The Appeals Court vacated a March 2011 ruling from U.S. District Judge Michael Schneider in the Eastern District Court of Texas on Thursday, saying that court had no jurisdiction in the federal case involving plaintiffs Texas Spine and Joint Hospital and Physician Hospitals of America, a trade organization.
Lindsey Birdsong, a Tyler attorney who has helped to represent the hospital, along with Scott Oostdyk, who represented the trade association, said the attorneys are “pondering their options” about what to do next.
The Texas Spine and Joint Hospital and Physician Hospitals of America filed a joint federal lawsuit in June 2010, asking for a part of the new federal health care legislation, which President Barack Obama signed into law in March 2010, to be declared unconstitutional. That part of the law, which the plaintiffs wanted to challenge, is Section 6001 of the Patient Protection and Affordable Care Act of 2010, which prevents physician-owned hospitals from expanding or constructing new hospitals.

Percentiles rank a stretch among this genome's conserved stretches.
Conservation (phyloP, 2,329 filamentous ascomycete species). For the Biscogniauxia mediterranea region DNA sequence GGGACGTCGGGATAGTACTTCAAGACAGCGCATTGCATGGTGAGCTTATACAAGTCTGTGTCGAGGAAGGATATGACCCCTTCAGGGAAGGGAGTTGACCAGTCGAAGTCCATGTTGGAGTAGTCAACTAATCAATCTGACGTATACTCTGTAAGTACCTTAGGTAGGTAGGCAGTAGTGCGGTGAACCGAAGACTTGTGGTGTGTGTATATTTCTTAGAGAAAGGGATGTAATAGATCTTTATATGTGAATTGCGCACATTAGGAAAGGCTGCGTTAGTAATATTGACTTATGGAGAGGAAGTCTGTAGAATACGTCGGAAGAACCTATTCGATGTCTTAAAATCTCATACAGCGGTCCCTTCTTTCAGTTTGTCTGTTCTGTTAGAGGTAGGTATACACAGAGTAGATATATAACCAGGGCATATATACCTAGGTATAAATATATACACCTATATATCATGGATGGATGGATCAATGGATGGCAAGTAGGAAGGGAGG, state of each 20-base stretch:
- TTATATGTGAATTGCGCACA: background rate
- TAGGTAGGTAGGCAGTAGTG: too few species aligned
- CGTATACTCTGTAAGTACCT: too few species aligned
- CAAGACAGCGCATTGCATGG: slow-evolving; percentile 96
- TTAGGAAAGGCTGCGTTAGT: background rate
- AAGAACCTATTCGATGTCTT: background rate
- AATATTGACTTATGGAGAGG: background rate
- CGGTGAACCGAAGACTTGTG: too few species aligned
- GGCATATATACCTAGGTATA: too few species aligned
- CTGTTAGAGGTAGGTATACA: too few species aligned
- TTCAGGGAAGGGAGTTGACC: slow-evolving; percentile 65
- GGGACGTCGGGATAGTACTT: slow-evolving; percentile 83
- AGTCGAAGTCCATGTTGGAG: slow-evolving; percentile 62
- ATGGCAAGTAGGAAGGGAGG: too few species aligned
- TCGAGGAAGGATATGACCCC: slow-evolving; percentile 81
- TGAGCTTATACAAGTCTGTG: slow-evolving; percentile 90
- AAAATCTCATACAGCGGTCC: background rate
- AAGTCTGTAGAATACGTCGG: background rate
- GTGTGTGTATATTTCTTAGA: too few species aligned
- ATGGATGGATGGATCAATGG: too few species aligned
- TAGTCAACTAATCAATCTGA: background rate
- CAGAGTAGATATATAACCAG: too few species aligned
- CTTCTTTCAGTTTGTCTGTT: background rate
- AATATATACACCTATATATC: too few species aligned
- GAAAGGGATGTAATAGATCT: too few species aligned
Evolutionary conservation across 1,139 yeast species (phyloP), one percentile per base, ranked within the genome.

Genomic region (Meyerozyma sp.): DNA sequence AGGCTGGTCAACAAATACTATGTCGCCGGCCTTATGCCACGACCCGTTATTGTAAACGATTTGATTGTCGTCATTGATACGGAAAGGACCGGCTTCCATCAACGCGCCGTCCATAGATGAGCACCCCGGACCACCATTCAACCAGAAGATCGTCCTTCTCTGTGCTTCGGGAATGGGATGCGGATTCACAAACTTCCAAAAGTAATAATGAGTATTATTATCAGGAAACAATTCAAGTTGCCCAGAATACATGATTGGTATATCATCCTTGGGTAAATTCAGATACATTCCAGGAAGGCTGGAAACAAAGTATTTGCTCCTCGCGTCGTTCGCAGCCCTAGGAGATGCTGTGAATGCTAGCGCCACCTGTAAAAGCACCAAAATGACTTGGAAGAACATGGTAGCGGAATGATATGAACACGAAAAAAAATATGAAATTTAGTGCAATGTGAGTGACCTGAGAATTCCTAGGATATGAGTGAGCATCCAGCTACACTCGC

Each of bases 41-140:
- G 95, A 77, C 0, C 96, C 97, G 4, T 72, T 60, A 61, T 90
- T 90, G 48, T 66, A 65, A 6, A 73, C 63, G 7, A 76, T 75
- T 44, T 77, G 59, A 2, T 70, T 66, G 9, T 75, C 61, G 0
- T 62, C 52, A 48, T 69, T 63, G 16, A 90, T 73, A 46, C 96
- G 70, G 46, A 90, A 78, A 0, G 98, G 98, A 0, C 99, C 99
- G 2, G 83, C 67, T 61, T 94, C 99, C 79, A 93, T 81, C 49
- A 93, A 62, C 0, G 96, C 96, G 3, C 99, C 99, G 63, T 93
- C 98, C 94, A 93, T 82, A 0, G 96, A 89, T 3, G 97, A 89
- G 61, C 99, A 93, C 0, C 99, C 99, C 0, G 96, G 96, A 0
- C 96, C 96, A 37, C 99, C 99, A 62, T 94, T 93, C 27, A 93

Physician Hospitals of America is an organization that supports physician-owned hospitals. The other plaintiff, Texas Spine & Joint Hospital, is a physician-owned hospital that opened in Tyler in 2002, according to the Fifth Circuit Court of Appeals ruling. In 2008, Texas Spine and Joint Hospital decided to expand its facilities and spent about $3 million toward a planned $30 million expansion, the ruling stated.
The appeals court cited laws that said plaintiffs should have first gone through “administrative channels” in the case, by first waiting on a ruling from the Secretary of Health and Human Services.
“In summary, judicial review of such a claim is available only after a party first presents the claim to the Secretary and receives a final decision,” the appeals court stated.
Schneider, in the United States District Court in the Eastern District of Texas, issued a judgment on the Spine and Joint lawsuit in March 2011, stating, “The court does not have the authority to judge the wisdom or fairness of Congress's decision. Rather, as the Supreme Court has said, 'the Constitution presumes that ... even improvident decisions will eventually be rectified by the democratic process and that judicial intervention is generally unwarranted no matter how unwisely ... a political branch has acted.”
The hospital and trade organization appealed that judgment with a request to the Fifth Court of Appeals.